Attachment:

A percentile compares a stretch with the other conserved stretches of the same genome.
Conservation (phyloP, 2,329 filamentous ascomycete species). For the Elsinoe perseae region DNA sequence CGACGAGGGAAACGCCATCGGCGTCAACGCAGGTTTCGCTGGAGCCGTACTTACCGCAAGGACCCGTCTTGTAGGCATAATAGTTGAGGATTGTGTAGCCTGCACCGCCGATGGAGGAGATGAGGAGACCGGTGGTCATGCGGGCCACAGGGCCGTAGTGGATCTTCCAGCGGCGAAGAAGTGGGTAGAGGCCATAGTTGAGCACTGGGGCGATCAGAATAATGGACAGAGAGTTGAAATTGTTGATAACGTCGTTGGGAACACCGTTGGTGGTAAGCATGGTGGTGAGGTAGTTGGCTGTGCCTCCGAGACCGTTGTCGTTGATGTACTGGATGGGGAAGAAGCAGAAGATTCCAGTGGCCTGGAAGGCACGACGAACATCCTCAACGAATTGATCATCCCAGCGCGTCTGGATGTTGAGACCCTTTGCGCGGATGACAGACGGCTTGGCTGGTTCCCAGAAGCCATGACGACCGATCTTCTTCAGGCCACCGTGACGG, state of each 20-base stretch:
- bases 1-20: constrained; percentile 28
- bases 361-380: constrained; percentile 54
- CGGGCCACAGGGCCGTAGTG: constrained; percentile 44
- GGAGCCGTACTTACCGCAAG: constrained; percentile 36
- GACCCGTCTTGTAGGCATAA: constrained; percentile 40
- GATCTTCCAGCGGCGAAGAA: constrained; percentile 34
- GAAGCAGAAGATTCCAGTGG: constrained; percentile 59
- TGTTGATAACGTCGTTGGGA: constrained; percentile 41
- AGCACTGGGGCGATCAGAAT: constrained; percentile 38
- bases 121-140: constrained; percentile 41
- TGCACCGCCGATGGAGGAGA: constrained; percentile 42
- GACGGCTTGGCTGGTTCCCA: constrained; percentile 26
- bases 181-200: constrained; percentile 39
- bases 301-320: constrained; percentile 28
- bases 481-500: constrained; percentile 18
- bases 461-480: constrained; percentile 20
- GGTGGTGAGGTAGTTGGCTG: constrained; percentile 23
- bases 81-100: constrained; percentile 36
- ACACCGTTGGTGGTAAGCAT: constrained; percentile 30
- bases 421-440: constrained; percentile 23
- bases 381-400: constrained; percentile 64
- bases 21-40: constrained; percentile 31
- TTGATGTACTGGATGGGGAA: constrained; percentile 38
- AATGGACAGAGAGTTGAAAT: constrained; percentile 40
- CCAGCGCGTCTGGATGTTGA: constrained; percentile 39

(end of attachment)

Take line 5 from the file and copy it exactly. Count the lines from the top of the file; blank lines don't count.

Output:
- CGGGCCACAGGGCCGTAGTG: constrained; percentile 44